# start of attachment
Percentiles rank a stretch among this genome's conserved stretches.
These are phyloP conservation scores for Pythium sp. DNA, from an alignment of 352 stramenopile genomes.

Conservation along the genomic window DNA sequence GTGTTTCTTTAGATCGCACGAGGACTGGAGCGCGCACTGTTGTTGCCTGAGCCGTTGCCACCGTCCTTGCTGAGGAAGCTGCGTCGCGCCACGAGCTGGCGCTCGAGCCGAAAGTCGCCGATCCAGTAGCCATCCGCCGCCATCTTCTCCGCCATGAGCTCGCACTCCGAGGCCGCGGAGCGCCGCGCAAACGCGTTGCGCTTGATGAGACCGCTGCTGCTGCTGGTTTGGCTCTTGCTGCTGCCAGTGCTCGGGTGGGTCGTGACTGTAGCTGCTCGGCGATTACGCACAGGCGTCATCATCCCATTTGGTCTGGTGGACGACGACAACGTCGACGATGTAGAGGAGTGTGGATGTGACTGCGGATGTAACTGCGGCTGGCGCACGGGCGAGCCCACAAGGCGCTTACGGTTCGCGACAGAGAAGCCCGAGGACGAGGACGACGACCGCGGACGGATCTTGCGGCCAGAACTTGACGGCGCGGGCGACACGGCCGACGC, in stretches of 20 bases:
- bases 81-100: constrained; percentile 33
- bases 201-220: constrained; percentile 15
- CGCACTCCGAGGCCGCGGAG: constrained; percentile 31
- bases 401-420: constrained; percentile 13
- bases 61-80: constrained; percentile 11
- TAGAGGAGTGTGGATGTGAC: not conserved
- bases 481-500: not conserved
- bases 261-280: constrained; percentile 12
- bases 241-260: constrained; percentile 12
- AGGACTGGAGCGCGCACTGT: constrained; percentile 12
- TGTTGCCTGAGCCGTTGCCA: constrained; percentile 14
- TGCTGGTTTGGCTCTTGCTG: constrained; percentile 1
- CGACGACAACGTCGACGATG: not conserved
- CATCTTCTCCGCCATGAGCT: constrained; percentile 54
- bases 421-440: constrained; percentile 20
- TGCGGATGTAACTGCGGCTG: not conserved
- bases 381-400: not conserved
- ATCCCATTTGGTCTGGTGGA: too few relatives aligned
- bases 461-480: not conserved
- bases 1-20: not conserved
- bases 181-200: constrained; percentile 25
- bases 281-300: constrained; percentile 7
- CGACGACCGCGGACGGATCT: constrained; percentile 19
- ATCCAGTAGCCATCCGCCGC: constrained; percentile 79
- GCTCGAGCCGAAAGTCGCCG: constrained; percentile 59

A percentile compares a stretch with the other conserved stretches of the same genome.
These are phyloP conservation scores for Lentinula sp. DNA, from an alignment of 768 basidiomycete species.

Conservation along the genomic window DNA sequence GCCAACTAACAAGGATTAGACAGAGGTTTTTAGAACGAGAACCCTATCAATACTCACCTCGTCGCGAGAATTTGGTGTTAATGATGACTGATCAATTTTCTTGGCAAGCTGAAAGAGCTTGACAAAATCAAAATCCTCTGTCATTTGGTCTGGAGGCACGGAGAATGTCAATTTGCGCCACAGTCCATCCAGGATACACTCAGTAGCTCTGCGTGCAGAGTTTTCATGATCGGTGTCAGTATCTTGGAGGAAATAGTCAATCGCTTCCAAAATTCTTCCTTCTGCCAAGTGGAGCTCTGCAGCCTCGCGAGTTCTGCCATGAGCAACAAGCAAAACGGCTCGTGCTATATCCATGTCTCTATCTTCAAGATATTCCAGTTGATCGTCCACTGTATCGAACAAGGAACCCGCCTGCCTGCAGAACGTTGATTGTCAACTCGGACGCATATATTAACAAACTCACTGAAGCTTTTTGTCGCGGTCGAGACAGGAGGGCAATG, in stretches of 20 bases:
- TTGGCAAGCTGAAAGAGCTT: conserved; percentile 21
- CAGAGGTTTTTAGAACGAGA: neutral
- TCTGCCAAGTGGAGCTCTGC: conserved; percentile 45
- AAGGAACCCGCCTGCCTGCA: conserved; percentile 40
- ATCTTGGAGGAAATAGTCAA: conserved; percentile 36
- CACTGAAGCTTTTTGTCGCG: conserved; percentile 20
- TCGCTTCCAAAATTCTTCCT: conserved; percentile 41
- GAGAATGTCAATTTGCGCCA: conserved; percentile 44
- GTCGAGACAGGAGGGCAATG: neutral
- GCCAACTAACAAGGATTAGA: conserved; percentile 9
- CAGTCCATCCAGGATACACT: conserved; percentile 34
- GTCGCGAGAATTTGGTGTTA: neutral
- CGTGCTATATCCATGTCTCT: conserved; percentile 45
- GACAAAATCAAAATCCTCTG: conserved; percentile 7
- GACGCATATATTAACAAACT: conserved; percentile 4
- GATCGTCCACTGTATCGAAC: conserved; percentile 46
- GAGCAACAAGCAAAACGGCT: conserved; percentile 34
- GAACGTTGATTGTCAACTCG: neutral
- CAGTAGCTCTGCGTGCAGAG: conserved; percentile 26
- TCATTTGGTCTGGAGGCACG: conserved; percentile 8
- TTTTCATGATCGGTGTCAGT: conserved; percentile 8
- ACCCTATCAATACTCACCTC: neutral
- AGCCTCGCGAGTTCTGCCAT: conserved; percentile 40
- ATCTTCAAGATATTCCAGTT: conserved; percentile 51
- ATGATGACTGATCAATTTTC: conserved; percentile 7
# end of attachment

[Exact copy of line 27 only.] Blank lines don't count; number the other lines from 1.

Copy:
- ATCCAGTAGCCATCCGCCGC: constrained; percentile 79